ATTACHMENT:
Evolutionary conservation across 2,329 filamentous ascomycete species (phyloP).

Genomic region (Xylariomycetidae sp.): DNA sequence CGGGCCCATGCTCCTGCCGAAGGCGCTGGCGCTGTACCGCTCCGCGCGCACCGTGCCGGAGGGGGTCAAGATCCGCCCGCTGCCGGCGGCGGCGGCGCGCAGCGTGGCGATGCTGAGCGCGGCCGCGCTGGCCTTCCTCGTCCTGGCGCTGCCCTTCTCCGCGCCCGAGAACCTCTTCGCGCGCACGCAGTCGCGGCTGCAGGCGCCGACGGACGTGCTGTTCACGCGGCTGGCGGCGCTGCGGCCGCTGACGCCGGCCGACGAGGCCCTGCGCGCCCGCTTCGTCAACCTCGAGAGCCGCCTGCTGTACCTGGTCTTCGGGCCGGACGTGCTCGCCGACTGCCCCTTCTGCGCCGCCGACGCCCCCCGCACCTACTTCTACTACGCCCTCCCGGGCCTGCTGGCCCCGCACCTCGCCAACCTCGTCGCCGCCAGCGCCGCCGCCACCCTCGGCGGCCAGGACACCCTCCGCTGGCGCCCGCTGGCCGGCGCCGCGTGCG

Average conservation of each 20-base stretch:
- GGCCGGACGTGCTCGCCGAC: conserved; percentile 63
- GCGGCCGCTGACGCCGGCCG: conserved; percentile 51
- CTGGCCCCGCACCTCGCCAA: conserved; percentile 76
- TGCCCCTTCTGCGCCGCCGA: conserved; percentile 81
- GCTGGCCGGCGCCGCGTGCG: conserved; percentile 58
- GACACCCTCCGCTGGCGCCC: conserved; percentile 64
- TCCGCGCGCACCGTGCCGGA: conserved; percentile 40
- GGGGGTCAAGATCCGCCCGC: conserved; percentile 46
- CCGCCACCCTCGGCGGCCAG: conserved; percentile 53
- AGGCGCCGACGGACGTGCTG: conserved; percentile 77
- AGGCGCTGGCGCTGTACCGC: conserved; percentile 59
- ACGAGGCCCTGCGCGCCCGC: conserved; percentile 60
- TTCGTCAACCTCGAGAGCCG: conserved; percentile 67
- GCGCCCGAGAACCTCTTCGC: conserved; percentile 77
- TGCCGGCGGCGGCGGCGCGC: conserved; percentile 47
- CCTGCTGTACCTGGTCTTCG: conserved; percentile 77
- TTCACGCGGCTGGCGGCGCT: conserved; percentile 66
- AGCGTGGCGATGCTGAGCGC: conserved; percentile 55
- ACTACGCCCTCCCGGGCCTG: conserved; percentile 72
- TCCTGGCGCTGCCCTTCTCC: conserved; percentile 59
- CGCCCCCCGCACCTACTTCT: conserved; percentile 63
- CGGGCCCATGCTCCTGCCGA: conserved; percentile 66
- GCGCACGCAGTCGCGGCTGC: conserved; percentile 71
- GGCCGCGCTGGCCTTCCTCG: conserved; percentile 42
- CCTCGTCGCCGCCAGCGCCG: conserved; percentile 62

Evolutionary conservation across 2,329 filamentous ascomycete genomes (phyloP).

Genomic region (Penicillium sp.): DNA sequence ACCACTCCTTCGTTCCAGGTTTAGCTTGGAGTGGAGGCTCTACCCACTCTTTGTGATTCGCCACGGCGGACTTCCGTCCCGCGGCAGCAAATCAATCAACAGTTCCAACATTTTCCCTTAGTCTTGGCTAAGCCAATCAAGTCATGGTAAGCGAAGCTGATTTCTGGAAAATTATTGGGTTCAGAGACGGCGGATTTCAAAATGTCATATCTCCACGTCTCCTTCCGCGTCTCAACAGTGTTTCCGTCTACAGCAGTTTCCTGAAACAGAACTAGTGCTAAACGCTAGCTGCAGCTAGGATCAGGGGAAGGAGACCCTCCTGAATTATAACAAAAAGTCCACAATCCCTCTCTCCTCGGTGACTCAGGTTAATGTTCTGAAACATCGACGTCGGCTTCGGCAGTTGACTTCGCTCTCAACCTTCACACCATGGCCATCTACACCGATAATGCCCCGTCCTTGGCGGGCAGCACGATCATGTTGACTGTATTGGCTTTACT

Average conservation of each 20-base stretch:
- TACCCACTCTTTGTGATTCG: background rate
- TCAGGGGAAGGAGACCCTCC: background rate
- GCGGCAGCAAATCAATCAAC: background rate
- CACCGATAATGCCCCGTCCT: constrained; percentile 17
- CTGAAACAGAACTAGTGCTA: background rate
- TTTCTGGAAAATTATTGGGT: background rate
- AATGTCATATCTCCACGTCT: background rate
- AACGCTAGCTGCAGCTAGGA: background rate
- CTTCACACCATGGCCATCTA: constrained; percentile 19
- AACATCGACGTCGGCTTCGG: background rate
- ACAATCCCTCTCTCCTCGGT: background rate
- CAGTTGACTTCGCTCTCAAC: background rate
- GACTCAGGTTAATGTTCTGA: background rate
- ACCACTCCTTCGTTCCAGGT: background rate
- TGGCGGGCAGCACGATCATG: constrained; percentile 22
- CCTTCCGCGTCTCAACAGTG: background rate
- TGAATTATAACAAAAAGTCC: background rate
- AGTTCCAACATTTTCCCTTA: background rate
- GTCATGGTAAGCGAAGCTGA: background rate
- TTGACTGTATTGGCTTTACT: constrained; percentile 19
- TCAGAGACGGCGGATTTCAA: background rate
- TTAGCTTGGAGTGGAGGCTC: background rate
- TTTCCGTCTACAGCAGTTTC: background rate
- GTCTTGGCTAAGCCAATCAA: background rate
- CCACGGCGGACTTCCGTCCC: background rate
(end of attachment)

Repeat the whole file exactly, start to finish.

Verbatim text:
Evolutionary conservation across 2,329 filamentous ascomycete species (phyloP).

Genomic region (Xylariomycetidae sp.): DNA sequence CGGGCCCATGCTCCTGCCGAAGGCGCTGGCGCTGTACCGCTCCGCGCGCACCGTGCCGGAGGGGGTCAAGATCCGCCCGCTGCCGGCGGCGGCGGCGCGCAGCGTGGCGATGCTGAGCGCGGCCGCGCTGGCCTTCCTCGTCCTGGCGCTGCCCTTCTCCGCGCCCGAGAACCTCTTCGCGCGCACGCAGTCGCGGCTGCAGGCGCCGACGGACGTGCTGTTCACGCGGCTGGCGGCGCTGCGGCCGCTGACGCCGGCCGACGAGGCCCTGCGCGCCCGCTTCGTCAACCTCGAGAGCCGCCTGCTGTACCTGGTCTTCGGGCCGGACGTGCTCGCCGACTGCCCCTTCTGCGCCGCCGACGCCCCCCGCACCTACTTCTACTACGCCCTCCCGGGCCTGCTGGCCCCGCACCTCGCCAACCTCGTCGCCGCCAGCGCCGCCGCCACCCTCGGCGGCCAGGACACCCTCCGCTGGCGCCCGCTGGCCGGCGCCGCGTGCG

Average conservation of each 20-base stretch:
- GGCCGGACGTGCTCGCCGAC: conserved; percentile 63
- GCGGCCGCTGACGCCGGCCG: conserved; percentile 51
- CTGGCCCCGCACCTCGCCAA: conserved; percentile 76
- TGCCCCTTCTGCGCCGCCGA: conserved; percentile 81
- GCTGGCCGGCGCCGCGTGCG: conserved; percentile 58
- GACACCCTCCGCTGGCGCCC: conserved; percentile 64
- TCCGCGCGCACCGTGCCGGA: conserved; percentile 40
- GGGGGTCAAGATCCGCCCGC: conserved; percentile 46
- CCGCCACCCTCGGCGGCCAG: conserved; percentile 53
- AGGCGCCGACGGACGTGCTG: conserved; percentile 77
- AGGCGCTGGCGCTGTACCGC: conserved; percentile 59
- ACGAGGCCCTGCGCGCCCGC: conserved; percentile 60
- TTCGTCAACCTCGAGAGCCG: conserved; percentile 67
- GCGCCCGAGAACCTCTTCGC: conserved; percentile 77
- TGCCGGCGGCGGCGGCGCGC: conserved; percentile 47
- CCTGCTGTACCTGGTCTTCG: conserved; percentile 77
- TTCACGCGGCTGGCGGCGCT: conserved; percentile 66
- AGCGTGGCGATGCTGAGCGC: conserved; percentile 55
- ACTACGCCCTCCCGGGCCTG: conserved; percentile 72
- TCCTGGCGCTGCCCTTCTCC: conserved; percentile 59
- CGCCCCCCGCACCTACTTCT: conserved; percentile 63
- CGGGCCCATGCTCCTGCCGA: conserved; percentile 66
- GCGCACGCAGTCGCGGCTGC: conserved; percentile 71
- GGCCGCGCTGGCCTTCCTCG: conserved; percentile 42
- CCTCGTCGCCGCCAGCGCCG: conserved; percentile 62

Evolutionary conservation across 2,329 filamentous ascomycete genomes (phyloP).

Genomic region (Penicillium sp.): DNA sequence ACCACTCCTTCGTTCCAGGTTTAGCTTGGAGTGGAGGCTCTACCCACTCTTTGTGATTCGCCACGGCGGACTTCCGTCCCGCGGCAGCAAATCAATCAACAGTTCCAACATTTTCCCTTAGTCTTGGCTAAGCCAATCAAGTCATGGTAAGCGAAGCTGATTTCTGGAAAATTATTGGGTTCAGAGACGGCGGATTTCAAAATGTCATATCTCCACGTCTCCTTCCGCGTCTCAACAGTGTTTCCGTCTACAGCAGTTTCCTGAAACAGAACTAGTGCTAAACGCTAGCTGCAGCTAGGATCAGGGGAAGGAGACCCTCCTGAATTATAACAAAAAGTCCACAATCCCTCTCTCCTCGGTGACTCAGGTTAATGTTCTGAAACATCGACGTCGGCTTCGGCAGTTGACTTCGCTCTCAACCTTCACACCATGGCCATCTACACCGATAATGCCCCGTCCTTGGCGGGCAGCACGATCATGTTGACTGTATTGGCTTTACT

Average conservation of each 20-base stretch:
- TACCCACTCTTTGTGATTCG: background rate
- TCAGGGGAAGGAGACCCTCC: background rate
- GCGGCAGCAAATCAATCAAC: background rate
- CACCGATAATGCCCCGTCCT: constrained; percentile 17
- CTGAAACAGAACTAGTGCTA: background rate
- TTTCTGGAAAATTATTGGGT: background rate
- AATGTCATATCTCCACGTCT: background rate
- AACGCTAGCTGCAGCTAGGA: background rate
- CTTCACACCATGGCCATCTA: constrained; percentile 19
- AACATCGACGTCGGCTTCGG: background rate
- ACAATCCCTCTCTCCTCGGT: background rate
- CAGTTGACTTCGCTCTCAAC: background rate
- GACTCAGGTTAATGTTCTGA: background rate
- ACCACTCCTTCGTTCCAGGT: background rate
- TGGCGGGCAGCACGATCATG: constrained; percentile 22
- CCTTCCGCGTCTCAACAGTG: background rate
- TGAATTATAACAAAAAGTCC: background rate
- AGTTCCAACATTTTCCCTTA: background rate
- GTCATGGTAAGCGAAGCTGA: background rate
- TTGACTGTATTGGCTTTACT: constrained; percentile 19
- TCAGAGACGGCGGATTTCAA: background rate
- TTAGCTTGGAGTGGAGGCTC: background rate
- TTTCCGTCTACAGCAGTTTC: background rate
- GTCTTGGCTAAGCCAATCAA: background rate
- CCACGGCGGACTTCCGTCCC: background rate